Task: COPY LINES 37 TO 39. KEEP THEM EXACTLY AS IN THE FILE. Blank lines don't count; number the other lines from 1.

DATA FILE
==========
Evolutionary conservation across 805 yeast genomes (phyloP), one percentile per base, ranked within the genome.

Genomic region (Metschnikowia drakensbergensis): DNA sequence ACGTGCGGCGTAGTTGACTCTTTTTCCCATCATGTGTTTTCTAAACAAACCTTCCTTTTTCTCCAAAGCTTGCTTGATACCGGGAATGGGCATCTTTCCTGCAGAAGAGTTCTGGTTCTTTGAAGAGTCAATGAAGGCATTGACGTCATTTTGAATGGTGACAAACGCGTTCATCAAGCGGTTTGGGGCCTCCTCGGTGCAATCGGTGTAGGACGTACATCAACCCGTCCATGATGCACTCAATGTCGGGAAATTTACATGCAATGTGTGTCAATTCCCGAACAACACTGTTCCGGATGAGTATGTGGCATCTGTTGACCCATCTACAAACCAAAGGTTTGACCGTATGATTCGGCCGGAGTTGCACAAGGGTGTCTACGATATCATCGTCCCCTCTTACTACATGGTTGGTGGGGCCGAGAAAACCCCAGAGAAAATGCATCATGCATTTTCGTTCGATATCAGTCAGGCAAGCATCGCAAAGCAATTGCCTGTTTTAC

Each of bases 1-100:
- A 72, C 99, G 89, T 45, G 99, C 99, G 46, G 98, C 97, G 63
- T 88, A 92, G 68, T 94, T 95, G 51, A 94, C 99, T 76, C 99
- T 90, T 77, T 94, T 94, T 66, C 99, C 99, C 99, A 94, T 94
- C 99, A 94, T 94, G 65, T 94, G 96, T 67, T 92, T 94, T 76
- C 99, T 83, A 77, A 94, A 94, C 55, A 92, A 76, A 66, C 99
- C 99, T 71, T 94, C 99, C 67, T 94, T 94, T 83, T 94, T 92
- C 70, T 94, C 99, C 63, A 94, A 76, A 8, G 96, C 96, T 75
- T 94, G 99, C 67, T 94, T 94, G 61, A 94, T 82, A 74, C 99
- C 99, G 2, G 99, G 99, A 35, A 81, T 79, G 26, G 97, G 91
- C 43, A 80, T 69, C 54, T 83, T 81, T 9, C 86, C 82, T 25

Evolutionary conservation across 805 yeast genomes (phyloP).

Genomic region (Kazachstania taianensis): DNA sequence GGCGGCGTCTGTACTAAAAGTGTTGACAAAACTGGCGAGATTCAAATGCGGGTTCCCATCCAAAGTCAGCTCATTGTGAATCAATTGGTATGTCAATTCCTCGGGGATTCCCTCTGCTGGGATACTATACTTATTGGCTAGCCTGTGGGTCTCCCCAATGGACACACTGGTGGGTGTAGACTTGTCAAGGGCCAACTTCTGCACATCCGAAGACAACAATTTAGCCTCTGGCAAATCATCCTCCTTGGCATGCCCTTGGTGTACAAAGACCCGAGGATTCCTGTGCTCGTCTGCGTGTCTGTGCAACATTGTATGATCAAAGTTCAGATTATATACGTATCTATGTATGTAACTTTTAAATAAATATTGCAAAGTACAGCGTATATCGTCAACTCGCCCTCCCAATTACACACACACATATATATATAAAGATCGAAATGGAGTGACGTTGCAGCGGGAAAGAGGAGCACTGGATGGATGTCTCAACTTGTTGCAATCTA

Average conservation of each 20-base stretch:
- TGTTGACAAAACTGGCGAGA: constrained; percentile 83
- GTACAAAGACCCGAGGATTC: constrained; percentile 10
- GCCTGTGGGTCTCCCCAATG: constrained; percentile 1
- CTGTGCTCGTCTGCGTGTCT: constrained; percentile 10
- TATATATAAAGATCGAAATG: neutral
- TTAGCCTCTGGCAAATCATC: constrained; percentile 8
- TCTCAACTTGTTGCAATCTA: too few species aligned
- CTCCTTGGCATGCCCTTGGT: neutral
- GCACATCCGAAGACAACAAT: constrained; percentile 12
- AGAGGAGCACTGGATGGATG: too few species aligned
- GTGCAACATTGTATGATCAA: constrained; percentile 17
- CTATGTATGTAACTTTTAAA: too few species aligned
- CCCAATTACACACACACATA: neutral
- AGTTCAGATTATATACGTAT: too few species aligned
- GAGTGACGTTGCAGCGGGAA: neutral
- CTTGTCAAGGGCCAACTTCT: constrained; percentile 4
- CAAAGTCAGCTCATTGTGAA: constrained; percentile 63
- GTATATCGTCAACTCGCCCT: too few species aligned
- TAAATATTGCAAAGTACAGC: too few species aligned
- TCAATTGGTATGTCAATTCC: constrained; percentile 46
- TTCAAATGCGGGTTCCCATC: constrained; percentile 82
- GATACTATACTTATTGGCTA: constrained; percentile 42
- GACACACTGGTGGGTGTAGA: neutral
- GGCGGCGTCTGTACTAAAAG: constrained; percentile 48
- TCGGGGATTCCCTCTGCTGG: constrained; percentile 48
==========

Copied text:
- TTCAAATGCGGGTTCCCATC: constrained; percentile 82
- GATACTATACTTATTGGCTA: constrained; percentile 42
- GACACACTGGTGGGTGTAGA: neutral